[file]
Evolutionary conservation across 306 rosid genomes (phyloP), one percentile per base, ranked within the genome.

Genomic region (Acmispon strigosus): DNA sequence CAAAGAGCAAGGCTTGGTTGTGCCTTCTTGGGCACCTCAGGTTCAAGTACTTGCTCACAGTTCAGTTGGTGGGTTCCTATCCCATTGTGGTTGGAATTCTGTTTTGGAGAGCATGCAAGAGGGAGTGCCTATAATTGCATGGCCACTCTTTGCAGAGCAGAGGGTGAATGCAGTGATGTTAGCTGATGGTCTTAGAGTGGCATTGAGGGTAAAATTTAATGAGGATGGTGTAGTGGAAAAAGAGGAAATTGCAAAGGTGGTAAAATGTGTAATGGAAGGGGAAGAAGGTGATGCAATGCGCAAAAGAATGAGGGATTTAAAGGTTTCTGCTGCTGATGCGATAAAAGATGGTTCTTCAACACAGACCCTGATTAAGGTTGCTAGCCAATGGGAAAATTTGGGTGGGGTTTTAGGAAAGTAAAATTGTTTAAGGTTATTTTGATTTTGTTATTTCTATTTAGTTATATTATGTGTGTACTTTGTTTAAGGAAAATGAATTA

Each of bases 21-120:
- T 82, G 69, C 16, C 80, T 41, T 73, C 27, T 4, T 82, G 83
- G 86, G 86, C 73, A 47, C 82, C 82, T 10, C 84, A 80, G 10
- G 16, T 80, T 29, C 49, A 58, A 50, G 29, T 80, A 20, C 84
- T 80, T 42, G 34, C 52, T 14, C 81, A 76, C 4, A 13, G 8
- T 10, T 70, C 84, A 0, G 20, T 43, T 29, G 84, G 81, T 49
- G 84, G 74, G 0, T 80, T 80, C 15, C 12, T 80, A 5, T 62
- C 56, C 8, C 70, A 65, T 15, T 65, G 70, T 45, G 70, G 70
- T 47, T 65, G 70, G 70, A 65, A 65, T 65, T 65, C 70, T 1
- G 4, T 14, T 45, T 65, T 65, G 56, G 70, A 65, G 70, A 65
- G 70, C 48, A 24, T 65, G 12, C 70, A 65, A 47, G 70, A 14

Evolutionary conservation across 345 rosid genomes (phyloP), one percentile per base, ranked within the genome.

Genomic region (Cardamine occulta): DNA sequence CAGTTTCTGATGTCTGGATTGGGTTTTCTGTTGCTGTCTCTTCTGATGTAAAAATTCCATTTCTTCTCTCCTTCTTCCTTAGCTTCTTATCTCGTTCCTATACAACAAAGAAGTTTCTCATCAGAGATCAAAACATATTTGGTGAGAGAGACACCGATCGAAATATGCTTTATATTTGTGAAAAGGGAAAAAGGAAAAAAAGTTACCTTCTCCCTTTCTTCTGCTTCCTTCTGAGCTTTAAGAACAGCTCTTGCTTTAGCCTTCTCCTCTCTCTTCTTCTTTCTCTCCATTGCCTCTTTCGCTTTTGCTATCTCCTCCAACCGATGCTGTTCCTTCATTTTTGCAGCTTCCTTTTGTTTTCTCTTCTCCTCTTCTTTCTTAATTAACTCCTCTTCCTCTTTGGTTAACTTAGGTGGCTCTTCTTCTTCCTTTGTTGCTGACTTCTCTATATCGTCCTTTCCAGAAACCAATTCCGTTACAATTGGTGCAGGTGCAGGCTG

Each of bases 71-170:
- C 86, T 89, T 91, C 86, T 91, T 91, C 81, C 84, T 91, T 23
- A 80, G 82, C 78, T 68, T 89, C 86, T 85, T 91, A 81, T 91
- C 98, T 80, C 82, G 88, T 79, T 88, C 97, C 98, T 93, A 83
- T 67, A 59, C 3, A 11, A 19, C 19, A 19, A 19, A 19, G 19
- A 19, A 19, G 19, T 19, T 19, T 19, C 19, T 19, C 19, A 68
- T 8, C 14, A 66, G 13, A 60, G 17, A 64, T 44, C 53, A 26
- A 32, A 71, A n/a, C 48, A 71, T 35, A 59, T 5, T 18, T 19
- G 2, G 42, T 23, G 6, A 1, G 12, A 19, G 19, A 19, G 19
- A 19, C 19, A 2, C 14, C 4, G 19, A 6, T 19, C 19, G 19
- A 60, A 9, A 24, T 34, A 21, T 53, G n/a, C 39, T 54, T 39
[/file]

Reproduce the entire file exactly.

Evolutionary conservation across 306 rosid genomes (phyloP), one percentile per base, ranked within the genome.

Genomic region (Acmispon strigosus): DNA sequence CAAAGAGCAAGGCTTGGTTGTGCCTTCTTGGGCACCTCAGGTTCAAGTACTTGCTCACAGTTCAGTTGGTGGGTTCCTATCCCATTGTGGTTGGAATTCTGTTTTGGAGAGCATGCAAGAGGGAGTGCCTATAATTGCATGGCCACTCTTTGCAGAGCAGAGGGTGAATGCAGTGATGTTAGCTGATGGTCTTAGAGTGGCATTGAGGGTAAAATTTAATGAGGATGGTGTAGTGGAAAAAGAGGAAATTGCAAAGGTGGTAAAATGTGTAATGGAAGGGGAAGAAGGTGATGCAATGCGCAAAAGAATGAGGGATTTAAAGGTTTCTGCTGCTGATGCGATAAAAGATGGTTCTTCAACACAGACCCTGATTAAGGTTGCTAGCCAATGGGAAAATTTGGGTGGGGTTTTAGGAAAGTAAAATTGTTTAAGGTTATTTTGATTTTGTTATTTCTATTTAGTTATATTATGTGTGTACTTTGTTTAAGGAAAATGAATTA

Each of bases 21-120:
- T 82, G 69, C 16, C 80, T 41, T 73, C 27, T 4, T 82, G 83
- G 86, G 86, C 73, A 47, C 82, C 82, T 10, C 84, A 80, G 10
- G 16, T 80, T 29, C 49, A 58, A 50, G 29, T 80, A 20, C 84
- T 80, T 42, G 34, C 52, T 14, C 81, A 76, C 4, A 13, G 8
- T 10, T 70, C 84, A 0, G 20, T 43, T 29, G 84, G 81, T 49
- G 84, G 74, G 0, T 80, T 80, C 15, C 12, T 80, A 5, T 62
- C 56, C 8, C 70, A 65, T 15, T 65, G 70, T 45, G 70, G 70
- T 47, T 65, G 70, G 70, A 65, A 65, T 65, T 65, C 70, T 1
- G 4, T 14, T 45, T 65, T 65, G 56, G 70, A 65, G 70, A 65
- G 70, C 48, A 24, T 65, G 12, C 70, A 65, A 47, G 70, A 14

Evolutionary conservation across 345 rosid genomes (phyloP), one percentile per base, ranked within the genome.

Genomic region (Cardamine occulta): DNA sequence CAGTTTCTGATGTCTGGATTGGGTTTTCTGTTGCTGTCTCTTCTGATGTAAAAATTCCATTTCTTCTCTCCTTCTTCCTTAGCTTCTTATCTCGTTCCTATACAACAAAGAAGTTTCTCATCAGAGATCAAAACATATTTGGTGAGAGAGACACCGATCGAAATATGCTTTATATTTGTGAAAAGGGAAAAAGGAAAAAAAGTTACCTTCTCCCTTTCTTCTGCTTCCTTCTGAGCTTTAAGAACAGCTCTTGCTTTAGCCTTCTCCTCTCTCTTCTTCTTTCTCTCCATTGCCTCTTTCGCTTTTGCTATCTCCTCCAACCGATGCTGTTCCTTCATTTTTGCAGCTTCCTTTTGTTTTCTCTTCTCCTCTTCTTTCTTAATTAACTCCTCTTCCTCTTTGGTTAACTTAGGTGGCTCTTCTTCTTCCTTTGTTGCTGACTTCTCTATATCGTCCTTTCCAGAAACCAATTCCGTTACAATTGGTGCAGGTGCAGGCTG

Each of bases 71-170:
- C 86, T 89, T 91, C 86, T 91, T 91, C 81, C 84, T 91, T 23
- A 80, G 82, C 78, T 68, T 89, C 86, T 85, T 91, A 81, T 91
- C 98, T 80, C 82, G 88, T 79, T 88, C 97, C 98, T 93, A 83
- T 67, A 59, C 3, A 11, A 19, C 19, A 19, A 19, A 19, G 19
- A 19, A 19, G 19, T 19, T 19, T 19, C 19, T 19, C 19, A 68
- T 8, C 14, A 66, G 13, A 60, G 17, A 64, T 44, C 53, A 26
- A 32, A 71, A n/a, C 48, A 71, T 35, A 59, T 5, T 18, T 19
- G 2, G 42, T 23, G 6, A 1, G 12, A 19, G 19, A 19, G 19
- A 19, C 19, A 2, C 14, C 4, G 19, A 6, T 19, C 19, G 19
- A 60, A 9, A 24, T 34, A 21, T 53, G n/a, C 39, T 54, T 39